In this hobby we are used to sets of figures in various poses, mostly in the midst of battle. As with most resin sets however, Valdemar are producing figures that expand and enhance products already made by others, and in this case providing figures that can themselves be put together to make a small diorama.
This set, which is made in a poly resin, includes three foot figures plus the mounted knight. While none seem to be actually in combat at the moment they are dressed for battle and could be either waiting for the event to begin or fulfilling some command function. Placed together they do indeed make an attractive little diorama, forming the kind of group that is reminiscent of the colour plates of many Osprey titles.
The heyday of the Teutonic Order was the thirteenth century, and these figures are dressed for that era. All appear to have mail with a surcoat over it - one of which would seem to be quilted. All the helmets are enclosed, with a barrel-helm, popular in the middle of the century, or the later 'sugar-loaf' style. Those not wearing their helmet can be seen to have the padded arming cap that ensured the helmet fitted well. Some of the figures, particularly the man pointing, have very clearly defined fingers, so they are not wearing the mittens which were usually part of the suit of mail. They could either have removed these temporarily or they may be wearing gloves. The mounted knight is particularly resplendent with his horn crest, but unfortunately the Teutonic Order forbade such decoration, so while many modern illustrations show this and other dramatic helmet decoration, it is incorrect for the Teutonic knights.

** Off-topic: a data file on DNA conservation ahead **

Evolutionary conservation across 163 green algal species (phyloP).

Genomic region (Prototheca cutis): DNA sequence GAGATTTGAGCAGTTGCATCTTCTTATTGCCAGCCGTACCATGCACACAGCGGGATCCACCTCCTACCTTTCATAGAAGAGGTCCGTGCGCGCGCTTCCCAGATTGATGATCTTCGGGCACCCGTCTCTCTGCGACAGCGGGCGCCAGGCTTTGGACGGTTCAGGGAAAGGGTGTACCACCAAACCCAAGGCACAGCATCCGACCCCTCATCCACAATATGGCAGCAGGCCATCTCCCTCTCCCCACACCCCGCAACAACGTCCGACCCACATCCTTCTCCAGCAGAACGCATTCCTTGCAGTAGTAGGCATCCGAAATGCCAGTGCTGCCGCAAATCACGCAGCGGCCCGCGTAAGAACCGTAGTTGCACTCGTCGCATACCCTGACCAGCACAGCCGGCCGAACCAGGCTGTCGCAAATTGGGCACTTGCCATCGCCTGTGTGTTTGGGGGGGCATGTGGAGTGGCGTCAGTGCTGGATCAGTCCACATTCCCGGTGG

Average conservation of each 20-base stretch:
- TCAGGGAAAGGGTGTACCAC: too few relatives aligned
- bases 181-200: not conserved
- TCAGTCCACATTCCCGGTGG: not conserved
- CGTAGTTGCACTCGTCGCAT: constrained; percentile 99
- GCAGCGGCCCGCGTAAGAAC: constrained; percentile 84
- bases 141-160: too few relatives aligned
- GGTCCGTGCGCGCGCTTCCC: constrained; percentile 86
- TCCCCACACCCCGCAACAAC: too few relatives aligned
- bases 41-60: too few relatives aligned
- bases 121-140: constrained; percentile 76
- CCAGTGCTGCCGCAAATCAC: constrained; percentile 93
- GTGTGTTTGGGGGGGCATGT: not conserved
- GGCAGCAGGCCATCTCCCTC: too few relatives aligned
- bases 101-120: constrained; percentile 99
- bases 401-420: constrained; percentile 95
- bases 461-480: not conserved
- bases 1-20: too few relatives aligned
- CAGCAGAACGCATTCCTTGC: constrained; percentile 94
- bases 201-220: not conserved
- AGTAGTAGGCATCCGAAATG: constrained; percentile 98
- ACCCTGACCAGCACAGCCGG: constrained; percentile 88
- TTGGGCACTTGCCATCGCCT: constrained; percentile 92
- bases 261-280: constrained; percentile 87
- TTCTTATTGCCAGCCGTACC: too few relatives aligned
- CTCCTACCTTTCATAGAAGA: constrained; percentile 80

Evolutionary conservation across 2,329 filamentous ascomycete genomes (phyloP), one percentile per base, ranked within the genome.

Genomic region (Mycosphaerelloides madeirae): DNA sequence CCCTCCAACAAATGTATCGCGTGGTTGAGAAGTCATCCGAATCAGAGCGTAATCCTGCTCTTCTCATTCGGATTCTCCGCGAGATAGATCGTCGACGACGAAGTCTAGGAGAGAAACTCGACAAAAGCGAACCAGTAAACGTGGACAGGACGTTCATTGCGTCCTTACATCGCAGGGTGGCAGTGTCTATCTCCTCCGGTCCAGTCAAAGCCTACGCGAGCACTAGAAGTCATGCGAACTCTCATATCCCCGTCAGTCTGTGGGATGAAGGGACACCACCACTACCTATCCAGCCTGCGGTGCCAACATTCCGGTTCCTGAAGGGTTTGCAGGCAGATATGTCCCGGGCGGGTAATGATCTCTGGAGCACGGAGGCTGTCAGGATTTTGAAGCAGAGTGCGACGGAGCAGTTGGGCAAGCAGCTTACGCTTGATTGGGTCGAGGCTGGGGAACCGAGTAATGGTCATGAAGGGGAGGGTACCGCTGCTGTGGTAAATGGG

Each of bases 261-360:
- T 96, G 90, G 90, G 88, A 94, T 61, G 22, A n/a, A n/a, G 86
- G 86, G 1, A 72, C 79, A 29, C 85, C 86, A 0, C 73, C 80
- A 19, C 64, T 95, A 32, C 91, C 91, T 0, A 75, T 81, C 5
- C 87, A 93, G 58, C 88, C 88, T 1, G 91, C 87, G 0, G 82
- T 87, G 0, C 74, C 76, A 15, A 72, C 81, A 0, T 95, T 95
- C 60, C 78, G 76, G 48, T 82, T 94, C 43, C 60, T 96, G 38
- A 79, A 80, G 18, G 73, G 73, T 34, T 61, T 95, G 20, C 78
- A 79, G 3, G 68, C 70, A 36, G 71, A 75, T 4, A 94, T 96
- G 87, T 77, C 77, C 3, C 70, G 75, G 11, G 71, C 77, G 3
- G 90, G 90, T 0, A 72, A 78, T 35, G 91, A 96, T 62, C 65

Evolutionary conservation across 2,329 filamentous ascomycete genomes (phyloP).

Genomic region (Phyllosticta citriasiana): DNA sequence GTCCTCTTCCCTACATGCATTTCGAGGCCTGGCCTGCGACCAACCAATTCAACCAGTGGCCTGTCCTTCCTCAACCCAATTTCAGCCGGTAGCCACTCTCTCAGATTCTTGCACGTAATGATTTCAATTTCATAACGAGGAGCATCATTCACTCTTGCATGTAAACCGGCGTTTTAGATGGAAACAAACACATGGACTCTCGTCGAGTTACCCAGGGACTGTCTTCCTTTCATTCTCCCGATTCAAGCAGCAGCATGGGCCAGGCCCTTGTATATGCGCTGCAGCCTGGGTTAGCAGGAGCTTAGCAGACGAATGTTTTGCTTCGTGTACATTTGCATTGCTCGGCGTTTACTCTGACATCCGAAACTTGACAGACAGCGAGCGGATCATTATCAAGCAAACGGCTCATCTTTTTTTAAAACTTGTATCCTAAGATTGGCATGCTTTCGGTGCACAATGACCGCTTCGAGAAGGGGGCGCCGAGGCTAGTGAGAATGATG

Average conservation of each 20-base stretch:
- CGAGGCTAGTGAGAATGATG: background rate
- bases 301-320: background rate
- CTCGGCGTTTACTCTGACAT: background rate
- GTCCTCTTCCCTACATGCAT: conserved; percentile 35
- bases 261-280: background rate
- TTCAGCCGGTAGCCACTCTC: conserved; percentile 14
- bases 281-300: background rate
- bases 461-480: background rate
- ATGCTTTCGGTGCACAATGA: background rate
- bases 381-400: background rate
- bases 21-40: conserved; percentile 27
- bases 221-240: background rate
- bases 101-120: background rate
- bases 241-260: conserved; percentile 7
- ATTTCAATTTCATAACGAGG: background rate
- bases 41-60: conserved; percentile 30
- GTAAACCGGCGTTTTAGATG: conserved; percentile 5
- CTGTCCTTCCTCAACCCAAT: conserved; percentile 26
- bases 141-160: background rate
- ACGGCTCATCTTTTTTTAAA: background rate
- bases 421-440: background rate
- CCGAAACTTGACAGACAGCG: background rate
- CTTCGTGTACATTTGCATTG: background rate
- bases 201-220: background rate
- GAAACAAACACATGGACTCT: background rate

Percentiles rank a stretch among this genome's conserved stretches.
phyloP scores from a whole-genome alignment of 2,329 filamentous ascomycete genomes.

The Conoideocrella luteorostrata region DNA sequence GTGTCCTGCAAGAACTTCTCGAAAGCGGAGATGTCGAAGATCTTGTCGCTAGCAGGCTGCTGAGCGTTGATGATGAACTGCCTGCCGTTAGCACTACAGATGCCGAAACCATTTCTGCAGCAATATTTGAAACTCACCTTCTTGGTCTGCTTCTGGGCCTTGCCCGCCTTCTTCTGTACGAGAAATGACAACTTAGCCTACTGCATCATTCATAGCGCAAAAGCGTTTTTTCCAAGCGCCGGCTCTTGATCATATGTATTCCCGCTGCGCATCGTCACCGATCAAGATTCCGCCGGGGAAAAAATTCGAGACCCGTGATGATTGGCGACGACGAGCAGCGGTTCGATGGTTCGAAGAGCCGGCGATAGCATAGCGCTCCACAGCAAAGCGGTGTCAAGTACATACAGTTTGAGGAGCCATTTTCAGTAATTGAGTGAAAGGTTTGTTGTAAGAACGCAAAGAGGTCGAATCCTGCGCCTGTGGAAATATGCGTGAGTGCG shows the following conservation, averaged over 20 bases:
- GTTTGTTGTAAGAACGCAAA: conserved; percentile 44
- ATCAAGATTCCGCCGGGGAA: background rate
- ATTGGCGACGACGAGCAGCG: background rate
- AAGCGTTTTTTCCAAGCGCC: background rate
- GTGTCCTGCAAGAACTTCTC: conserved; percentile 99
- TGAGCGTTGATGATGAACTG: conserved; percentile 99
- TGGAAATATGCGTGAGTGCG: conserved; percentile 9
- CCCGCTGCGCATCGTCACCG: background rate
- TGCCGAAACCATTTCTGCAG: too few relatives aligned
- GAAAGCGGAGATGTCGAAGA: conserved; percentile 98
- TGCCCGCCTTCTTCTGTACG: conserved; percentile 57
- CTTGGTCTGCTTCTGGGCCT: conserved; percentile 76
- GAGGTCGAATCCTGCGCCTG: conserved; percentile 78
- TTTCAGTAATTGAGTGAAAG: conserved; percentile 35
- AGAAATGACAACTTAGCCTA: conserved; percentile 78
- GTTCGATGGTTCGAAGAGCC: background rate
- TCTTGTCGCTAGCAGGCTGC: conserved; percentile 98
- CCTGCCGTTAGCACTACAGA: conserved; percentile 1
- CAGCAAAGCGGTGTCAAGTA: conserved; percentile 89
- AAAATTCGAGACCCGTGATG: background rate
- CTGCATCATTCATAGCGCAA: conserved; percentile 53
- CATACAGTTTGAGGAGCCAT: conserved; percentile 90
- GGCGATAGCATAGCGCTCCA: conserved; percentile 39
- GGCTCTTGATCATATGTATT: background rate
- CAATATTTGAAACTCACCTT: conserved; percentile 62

The single horse is standing and has been given a housing that almost completely covers the body and head. This is an error as such covers were not permitted in the Order, although they were common enough amongst the wider knightly community of Western Europe. At first sight this animal seems much too small compared to the men, but this is largely down to two factors. First, the figures have quite thick bases but the horse has none. This immediately shrinks the apparent size of the horse when placed next to the men. Secondly, we felt the head was a little large, which again makes the body seem small. In fact the body is a reasonable size, and we were pleased to see that apart from one simple cross the housing is undecorated. However we would comment that the rein is rather clumsy, following the line of the horse's chin rather than hanging realistically.
The sculpting is very good and the resin brings out the detail nicely. However we did find that the rider did not sit properly in the saddle as his cloak makes him too large to be correctly placed. Nonetheless these are extremely nice pieces, and as they are the same size as the Italeri figures they should be a good accompaniment to them, or of course make a fine model just by themselves.